Finance committee bringing CIP, fee increases to County Commission
The approval of the Capital Improvement Plan budget for the 2019 fiscal year is finally slated to be an agenda item on the county’s next meeting, and if Polk County Commissioners approve, the group could soon start purchasing the equipment and technology it needs to thrive.
County manager Matt Denton announced the budget’s rough draft would circulate beforehand, and if no changes are needed, the document should be set in stone during the upcoming October meeting, set for after press time on Tuesday, Oct. 2 at 7 p.m.
The County Commission’s finance committee discussed amendments during their additional September meeting, but the most recent change came in the form of funds being promised to a mobile command center that would allow police officers to respond to high-risk situations more effectively with surveillance, wireless communication, wireless networking, and more.
The vehicles can also give police the ability to analyze evidence immediately, and staying safe and dry is a solid perk for law enforcement.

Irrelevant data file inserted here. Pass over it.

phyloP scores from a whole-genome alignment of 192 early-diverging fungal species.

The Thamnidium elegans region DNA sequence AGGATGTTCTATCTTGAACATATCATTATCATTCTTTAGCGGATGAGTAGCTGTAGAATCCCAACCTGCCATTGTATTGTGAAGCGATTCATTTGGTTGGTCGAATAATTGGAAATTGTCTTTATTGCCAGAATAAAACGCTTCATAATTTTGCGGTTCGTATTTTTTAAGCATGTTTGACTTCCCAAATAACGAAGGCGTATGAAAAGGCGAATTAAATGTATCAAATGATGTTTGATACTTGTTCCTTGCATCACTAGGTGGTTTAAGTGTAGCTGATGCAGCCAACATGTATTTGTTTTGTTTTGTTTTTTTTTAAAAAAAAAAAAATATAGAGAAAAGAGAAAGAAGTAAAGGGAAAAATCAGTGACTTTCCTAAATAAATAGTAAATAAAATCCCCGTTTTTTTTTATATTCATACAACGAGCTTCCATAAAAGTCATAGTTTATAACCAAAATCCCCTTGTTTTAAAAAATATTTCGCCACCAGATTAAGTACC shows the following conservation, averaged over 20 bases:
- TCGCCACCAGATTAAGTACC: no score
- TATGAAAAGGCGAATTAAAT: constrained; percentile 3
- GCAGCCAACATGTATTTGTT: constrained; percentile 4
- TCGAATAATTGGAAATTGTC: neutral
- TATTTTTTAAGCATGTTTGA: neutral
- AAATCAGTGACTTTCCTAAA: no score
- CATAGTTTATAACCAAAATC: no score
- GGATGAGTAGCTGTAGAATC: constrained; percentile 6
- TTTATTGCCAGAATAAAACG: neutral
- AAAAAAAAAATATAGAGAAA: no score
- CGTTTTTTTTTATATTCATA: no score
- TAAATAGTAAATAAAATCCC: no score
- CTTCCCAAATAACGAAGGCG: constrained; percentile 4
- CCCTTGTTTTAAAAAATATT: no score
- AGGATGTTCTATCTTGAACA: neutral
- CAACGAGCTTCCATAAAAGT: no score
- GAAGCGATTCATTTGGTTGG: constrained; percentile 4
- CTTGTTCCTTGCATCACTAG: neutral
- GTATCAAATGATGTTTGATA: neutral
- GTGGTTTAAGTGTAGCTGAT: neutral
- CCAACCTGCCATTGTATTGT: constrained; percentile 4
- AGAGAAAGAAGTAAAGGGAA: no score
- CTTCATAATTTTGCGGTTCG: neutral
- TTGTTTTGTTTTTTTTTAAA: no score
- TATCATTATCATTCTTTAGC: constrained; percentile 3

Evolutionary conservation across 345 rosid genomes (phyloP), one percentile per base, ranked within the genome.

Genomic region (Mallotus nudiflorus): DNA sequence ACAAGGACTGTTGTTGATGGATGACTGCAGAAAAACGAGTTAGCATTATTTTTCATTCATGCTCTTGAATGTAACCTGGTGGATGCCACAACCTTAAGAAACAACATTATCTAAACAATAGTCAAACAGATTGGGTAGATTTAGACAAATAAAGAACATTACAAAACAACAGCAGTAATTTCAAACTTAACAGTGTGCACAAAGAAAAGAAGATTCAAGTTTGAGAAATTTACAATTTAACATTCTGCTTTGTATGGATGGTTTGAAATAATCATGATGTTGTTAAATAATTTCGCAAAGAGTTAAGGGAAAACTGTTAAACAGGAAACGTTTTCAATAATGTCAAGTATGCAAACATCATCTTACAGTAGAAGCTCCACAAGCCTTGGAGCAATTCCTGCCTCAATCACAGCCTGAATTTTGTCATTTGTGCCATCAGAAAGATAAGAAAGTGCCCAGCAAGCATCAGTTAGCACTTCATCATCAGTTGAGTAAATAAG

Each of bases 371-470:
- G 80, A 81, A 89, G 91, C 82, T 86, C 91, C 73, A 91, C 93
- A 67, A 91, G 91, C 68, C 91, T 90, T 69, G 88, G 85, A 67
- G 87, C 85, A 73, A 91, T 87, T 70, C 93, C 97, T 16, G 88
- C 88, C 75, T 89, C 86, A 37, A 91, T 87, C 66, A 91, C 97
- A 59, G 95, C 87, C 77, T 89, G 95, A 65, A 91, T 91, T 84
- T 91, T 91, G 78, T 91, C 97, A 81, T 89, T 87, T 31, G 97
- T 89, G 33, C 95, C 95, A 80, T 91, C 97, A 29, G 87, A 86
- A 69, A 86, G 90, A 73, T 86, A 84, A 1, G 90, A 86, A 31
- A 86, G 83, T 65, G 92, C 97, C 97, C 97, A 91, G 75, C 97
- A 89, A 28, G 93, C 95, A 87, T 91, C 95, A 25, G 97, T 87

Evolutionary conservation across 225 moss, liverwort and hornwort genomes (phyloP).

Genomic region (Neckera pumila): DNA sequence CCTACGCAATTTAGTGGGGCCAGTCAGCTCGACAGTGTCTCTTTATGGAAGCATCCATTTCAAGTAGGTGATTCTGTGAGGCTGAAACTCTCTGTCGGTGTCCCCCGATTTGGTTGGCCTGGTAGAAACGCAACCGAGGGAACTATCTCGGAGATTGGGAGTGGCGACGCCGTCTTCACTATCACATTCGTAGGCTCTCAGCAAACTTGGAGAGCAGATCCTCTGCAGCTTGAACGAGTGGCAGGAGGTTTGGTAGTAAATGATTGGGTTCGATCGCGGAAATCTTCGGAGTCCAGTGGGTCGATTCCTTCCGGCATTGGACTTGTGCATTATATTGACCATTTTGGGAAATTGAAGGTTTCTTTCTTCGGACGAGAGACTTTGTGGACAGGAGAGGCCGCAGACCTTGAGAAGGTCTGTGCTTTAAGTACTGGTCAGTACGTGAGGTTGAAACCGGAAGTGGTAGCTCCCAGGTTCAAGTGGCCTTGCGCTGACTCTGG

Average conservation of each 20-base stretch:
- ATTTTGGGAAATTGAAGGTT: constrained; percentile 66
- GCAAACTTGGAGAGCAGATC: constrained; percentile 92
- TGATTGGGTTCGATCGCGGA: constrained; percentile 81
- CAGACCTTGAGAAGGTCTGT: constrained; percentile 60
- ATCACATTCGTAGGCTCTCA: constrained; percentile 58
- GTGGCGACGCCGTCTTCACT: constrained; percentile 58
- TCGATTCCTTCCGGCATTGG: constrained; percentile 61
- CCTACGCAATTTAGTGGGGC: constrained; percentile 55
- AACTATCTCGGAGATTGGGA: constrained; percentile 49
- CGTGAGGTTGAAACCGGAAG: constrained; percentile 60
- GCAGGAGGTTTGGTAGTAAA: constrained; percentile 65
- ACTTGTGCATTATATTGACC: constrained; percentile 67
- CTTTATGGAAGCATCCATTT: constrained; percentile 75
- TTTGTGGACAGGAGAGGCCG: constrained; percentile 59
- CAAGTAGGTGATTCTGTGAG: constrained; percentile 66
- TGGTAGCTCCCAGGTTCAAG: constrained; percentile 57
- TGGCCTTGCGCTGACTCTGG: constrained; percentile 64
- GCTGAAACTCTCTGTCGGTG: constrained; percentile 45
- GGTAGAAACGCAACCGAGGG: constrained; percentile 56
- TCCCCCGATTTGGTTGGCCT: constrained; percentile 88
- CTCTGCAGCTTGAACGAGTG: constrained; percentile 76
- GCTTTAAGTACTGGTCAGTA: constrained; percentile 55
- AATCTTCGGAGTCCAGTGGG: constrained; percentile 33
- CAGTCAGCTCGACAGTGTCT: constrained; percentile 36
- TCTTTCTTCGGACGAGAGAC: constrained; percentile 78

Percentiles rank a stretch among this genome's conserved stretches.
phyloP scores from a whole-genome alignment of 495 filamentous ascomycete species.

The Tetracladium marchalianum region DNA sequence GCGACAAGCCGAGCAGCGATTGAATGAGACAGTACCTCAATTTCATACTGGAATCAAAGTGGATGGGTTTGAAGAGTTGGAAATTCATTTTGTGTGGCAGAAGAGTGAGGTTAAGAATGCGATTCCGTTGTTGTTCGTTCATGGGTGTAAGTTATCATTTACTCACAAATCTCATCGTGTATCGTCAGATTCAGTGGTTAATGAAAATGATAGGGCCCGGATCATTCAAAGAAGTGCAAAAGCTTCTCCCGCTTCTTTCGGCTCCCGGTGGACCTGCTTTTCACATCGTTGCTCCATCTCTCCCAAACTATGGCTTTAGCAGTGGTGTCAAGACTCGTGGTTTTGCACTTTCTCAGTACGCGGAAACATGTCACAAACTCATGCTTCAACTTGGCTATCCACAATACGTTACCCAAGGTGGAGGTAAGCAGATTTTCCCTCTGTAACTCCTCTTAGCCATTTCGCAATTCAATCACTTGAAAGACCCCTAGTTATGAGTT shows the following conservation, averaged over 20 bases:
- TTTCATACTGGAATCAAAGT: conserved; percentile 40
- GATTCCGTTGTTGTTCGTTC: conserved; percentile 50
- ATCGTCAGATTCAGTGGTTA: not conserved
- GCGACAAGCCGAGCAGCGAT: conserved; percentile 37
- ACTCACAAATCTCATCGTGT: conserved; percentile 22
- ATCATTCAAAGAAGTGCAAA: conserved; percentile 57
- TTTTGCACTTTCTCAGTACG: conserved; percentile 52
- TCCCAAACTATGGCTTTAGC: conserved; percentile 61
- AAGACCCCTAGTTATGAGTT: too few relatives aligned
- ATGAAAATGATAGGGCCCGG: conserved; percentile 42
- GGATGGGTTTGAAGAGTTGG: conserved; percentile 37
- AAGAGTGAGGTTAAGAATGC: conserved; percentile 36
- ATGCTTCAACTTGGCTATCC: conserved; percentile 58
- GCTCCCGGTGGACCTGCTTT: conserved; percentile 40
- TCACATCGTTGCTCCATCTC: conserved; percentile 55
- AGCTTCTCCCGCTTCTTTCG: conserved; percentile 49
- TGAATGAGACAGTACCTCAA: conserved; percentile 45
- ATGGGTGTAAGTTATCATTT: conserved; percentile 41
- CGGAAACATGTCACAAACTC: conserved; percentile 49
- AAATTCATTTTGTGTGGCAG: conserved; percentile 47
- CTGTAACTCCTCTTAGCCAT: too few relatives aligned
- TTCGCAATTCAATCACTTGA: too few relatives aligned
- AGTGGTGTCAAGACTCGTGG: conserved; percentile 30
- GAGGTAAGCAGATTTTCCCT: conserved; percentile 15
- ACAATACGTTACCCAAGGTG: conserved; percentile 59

The EMA’s original CIP had a mobile command post listed, but the high cost of the vehicle resulted in it being cut from the budget. Now, with the expenses amended, the group is hoping to acquire one for approximately $50,000.
An approved FY 2019 CIP budget would join the likes of the FY 2019 budget that was recently finalized, and only the proposed 2020 SPLOST would need completing afterward.
Each budget gives Polk different spending abilities, so completing the documents has been a priority for the group.
“The SPLOST is a funding mechanism,” Denton said. “The CIP is a needs assessment for each department.”
The county’s new fee schedule isn’t far behind the CIP, and commissioner Scotty Tillery hopes to see a rough draft presented and discussed at the October meeting as well.
After taking suggestions and making amendments, voting on the item could potentially take place in November.
The currently proposed structure sees larger sums of money posed against ordinance violators and criminals, but some licensing fees and other non-criminal payments could also see an increase. While more money across the board, the fee structure is still lower than certain surrounding counties and neighboring communities served as inspiration for some of the fees.
The updated structure affects only offenses and licensing where monetary sums are naturally applied already.
“I’ve got one more meeting with superior clerks office, one more with magistrate, and one more with probation- I should have all my fees in a nice format to present,” Tillery said. “I want everyone to soak it in because we’ve beat it.”
A second finance committee meeting was needed for Polk County in September to cover all the topics of discussion.